There are also ear hooks which retain their shape after you take them off. I find them useful as I can easily distinguish the left and right drivers immediately.
Not to mention the red and blue colour coding beneath the drivers; but for times in the dark, when I am are fiddling with the T10i and going to sleep with them, the ear hooks help . Yes, these were moulded in such a way that I can sleep on the side of my pillow and not feel them poking at my ear canals; another plus!
Other accessories such as bi-flange, foam tips, etc are very useful but I find myself using bi-flange + foam tips.
Owning a pair of ER4S for the times when I prefer a more analytical sound, I find the isolation of the T10i not close to the ER4S. It does isolate well and I usually cannot external sounds when I listen to music, but when music is off, I can tell that the ER4S isolates way, way better.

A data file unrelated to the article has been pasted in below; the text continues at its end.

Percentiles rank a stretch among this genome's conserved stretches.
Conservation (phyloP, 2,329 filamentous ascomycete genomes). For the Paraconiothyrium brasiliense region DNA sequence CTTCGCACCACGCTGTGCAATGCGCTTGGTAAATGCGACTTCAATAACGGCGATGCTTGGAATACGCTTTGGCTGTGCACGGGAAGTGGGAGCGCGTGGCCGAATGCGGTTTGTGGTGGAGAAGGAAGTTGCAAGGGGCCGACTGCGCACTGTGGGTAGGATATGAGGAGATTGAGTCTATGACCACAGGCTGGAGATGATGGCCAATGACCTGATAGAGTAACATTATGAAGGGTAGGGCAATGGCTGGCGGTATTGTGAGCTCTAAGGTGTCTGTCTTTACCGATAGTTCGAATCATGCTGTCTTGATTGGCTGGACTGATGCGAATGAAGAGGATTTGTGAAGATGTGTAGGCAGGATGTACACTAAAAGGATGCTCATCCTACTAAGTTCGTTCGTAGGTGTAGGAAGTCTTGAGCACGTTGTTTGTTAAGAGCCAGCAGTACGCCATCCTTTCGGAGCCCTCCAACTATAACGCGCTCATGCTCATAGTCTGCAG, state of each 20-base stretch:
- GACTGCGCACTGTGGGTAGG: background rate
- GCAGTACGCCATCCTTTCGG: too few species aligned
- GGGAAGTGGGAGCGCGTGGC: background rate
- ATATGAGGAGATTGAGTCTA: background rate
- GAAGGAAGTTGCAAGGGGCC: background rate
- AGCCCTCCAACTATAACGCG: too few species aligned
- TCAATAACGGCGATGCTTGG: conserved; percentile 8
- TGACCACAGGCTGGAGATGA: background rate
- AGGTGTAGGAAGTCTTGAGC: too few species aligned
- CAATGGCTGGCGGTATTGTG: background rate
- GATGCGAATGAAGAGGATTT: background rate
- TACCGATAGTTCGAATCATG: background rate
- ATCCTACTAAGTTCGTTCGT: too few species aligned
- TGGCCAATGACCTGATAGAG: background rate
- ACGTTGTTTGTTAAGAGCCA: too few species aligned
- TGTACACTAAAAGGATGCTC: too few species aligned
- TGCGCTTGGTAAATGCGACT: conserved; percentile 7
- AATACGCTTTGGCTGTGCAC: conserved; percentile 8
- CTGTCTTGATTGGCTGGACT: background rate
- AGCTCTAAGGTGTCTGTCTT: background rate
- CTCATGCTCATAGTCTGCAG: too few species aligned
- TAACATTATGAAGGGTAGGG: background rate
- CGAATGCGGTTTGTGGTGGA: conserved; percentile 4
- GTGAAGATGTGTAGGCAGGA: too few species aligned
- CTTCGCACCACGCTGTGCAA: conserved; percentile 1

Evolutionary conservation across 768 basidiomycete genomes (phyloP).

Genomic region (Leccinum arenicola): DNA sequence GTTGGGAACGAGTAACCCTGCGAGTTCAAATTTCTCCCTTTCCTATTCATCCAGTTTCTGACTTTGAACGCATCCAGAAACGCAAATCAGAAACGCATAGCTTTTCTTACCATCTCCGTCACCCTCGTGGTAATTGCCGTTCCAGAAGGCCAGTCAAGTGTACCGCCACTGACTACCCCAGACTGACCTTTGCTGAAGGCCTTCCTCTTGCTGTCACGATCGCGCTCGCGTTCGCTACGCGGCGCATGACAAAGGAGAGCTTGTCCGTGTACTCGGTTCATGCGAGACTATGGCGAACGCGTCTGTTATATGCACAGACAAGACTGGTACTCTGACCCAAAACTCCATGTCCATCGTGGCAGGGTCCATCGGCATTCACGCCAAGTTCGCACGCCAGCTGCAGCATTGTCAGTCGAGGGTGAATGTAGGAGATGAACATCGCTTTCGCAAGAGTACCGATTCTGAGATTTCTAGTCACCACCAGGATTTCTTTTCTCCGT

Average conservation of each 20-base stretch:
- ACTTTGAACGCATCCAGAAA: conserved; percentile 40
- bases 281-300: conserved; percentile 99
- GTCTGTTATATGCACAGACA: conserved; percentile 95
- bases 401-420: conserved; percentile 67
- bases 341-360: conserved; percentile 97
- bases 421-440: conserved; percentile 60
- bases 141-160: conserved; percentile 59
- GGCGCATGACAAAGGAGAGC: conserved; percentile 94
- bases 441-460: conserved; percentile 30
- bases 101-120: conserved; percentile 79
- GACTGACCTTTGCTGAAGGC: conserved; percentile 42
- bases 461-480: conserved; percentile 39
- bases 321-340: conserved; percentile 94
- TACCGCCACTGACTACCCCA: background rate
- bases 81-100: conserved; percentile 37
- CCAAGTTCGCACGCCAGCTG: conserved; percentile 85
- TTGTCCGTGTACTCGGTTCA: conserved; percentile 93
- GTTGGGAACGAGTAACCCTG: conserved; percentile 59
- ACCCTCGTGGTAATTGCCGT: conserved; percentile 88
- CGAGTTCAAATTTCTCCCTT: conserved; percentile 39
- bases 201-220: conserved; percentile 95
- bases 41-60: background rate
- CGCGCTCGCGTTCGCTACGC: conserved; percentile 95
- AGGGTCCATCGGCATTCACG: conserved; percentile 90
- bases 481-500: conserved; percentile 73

Sound based on “Reference Filter”
Firstly, as this is my first review, I am not sure how good my reference is to other reviewers. I tend to own both bright and warm headphones for different listening moods. These are what I’d consider warm (or dark?)
I got here last because I think that the above points were more salient features of the T10i. In terms of SQ, I’d say that the T10i is for those who love warm, thick sound, it tends to cover the stage with macro details beautifully and leave those details you heard with analytical phones like the HD 600 or my ER4S missing.
For me, that means that for the days when I want to hear music, and rock my head to the bass lines, or to the drums and toms, then I’d grab the T10is. I find that I use them for modern pop, EDM, rock, etc and they fit the bill nicely. I’m now listening to Avenged Sevenfold while typing this and the bass remind me of the DT 770 and Custom One Pro by Beyerdynamic.